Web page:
The 1990s were also crucial as regards the role of Germany in the EU integration process. In fact, the country has decisively supported the birth of the single currency, renouncing the mark, the strongest currency in Europe, also with the aim of easing the apprehensions of the main European chancelleries towards the German reunification process. A move, that of the changeover to the euro, which did not penalize Berlin, making German products more competitive within the single European market.
Germany also supported the enlargement of the Union to include the countries of Central and Eastern Europe, geographically close and with which it has important economic relations. In May 2013, Berlin expressed itself favorably on Turkey’s entry into the European Union (Eu), changing the traditional position of distrust on the Turkish accession project and envisaging an unblocking from the impasse that for decades has slowed down the approach of Ankara in Brussels.
The subject of controversy and, in some cases, of strong tensions with European and Atlantic partners is the German attitude following the outbreak of the economic crisis. Germany has focused on the adoption of stringent austerity measures that provide for the provision of financial aid to countries in difficulty only in exchange for clear progress on budgetary discipline and radical structural reforms. The consequent adoption of unpopular measures by the countries most in crisis in the eurozone has also led to the growth of virulent anti-European movements.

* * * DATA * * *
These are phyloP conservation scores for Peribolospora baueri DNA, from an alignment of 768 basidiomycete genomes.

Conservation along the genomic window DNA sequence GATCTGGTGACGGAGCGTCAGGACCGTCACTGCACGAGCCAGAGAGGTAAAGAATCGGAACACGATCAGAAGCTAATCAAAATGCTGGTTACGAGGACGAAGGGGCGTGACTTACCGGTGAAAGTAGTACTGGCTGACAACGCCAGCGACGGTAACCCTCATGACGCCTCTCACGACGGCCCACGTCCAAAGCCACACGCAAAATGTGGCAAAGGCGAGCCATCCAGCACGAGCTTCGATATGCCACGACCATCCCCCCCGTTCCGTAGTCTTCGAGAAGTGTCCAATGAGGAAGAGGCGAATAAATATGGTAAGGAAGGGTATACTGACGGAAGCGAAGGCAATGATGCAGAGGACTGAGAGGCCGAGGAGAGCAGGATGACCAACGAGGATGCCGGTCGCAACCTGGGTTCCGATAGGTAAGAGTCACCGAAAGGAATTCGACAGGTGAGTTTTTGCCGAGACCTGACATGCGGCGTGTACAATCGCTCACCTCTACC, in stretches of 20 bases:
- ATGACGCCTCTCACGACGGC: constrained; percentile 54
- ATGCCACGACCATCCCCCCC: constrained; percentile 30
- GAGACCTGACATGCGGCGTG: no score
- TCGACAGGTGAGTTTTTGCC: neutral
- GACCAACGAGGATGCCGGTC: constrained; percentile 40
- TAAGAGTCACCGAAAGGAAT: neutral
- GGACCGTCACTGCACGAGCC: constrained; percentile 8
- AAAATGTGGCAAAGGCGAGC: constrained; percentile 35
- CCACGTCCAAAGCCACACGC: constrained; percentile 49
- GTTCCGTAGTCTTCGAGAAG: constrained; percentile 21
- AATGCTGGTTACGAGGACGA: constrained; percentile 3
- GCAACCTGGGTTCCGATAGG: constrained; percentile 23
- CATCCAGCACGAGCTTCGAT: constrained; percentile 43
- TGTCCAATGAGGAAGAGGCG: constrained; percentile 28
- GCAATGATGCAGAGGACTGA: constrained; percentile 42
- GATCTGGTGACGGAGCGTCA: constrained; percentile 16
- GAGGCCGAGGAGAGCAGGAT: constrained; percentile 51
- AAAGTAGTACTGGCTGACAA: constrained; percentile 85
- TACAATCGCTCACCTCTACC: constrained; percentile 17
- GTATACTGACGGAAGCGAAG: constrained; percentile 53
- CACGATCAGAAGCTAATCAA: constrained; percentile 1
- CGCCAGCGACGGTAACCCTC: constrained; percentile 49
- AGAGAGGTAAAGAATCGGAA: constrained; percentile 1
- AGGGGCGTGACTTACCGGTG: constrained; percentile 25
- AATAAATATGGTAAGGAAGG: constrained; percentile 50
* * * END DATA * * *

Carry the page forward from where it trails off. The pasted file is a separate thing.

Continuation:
Germany is one of the world’s largest suppliers of development aid, the third contributor to the basic budget of the United Nations (with 7.1%, after the United States 22% and Japan 10.8%) and the fourth in terms of financing transactions one of peacekeeping (7.13% for the three year period 2013-2015): positions and relevant percentages, would empower the pretensions of Berlin to participate actively in international diplomatic arenas and gain a permanent seat on the Security Council of the United Nations.
Institutional organization and internal politics
Germany is a federal republic made up of 16 states, the Länder. Its Constitution entrusts executive power in the hands of the federal government which is governed by a chancellor, while legislative power rests with a parliament consisting of two chambers with different prerogatives: the Bundesrat, which is the federal body through which the Länder participate in the legislative function and administration of the central state through a number of delegates proportional to the total population (from three to six seats out of a total of 69), and the Bundestag, the federal diet composed of more than 600 deputies elected every four years to direct suffrage, in whose hands lies the heart of the process of formation of the laws as well as the possibility of discouraging the chancellor.